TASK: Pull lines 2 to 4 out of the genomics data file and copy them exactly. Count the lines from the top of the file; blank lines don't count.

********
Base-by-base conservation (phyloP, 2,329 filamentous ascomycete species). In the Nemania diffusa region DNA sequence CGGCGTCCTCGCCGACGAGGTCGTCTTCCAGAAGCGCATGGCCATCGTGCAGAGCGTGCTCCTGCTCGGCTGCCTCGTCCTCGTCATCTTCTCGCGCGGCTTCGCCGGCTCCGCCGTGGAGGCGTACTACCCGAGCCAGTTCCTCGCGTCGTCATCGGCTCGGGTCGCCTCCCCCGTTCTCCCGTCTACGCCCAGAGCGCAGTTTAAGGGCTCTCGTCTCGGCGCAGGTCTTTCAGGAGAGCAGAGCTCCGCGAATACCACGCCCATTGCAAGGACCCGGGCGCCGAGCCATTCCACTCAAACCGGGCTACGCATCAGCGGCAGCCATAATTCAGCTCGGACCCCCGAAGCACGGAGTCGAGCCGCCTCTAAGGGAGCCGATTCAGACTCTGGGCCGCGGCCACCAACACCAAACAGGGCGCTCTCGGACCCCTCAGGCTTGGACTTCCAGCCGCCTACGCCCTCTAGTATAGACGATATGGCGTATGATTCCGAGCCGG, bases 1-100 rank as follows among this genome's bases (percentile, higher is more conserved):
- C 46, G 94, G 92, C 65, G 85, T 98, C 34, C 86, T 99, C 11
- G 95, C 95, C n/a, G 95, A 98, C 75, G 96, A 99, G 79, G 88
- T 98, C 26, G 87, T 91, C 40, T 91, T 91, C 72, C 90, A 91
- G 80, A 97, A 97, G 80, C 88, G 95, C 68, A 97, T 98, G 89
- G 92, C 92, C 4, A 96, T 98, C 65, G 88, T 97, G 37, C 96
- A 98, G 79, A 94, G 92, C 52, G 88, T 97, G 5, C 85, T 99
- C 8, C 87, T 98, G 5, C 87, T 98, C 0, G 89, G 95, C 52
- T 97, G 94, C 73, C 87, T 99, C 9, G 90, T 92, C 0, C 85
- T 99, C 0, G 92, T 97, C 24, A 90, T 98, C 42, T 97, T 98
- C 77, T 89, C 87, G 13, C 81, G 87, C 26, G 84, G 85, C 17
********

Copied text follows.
- C 46, G 94, G 92, C 65, G 85, T 98, C 34, C 86, T 99, C 11
- G 95, C 95, C n/a, G 95, A 98, C 75, G 96, A 99, G 79, G 88
- T 98, C 26, G 87, T 91, C 40, T 91, T 91, C 72, C 90, A 91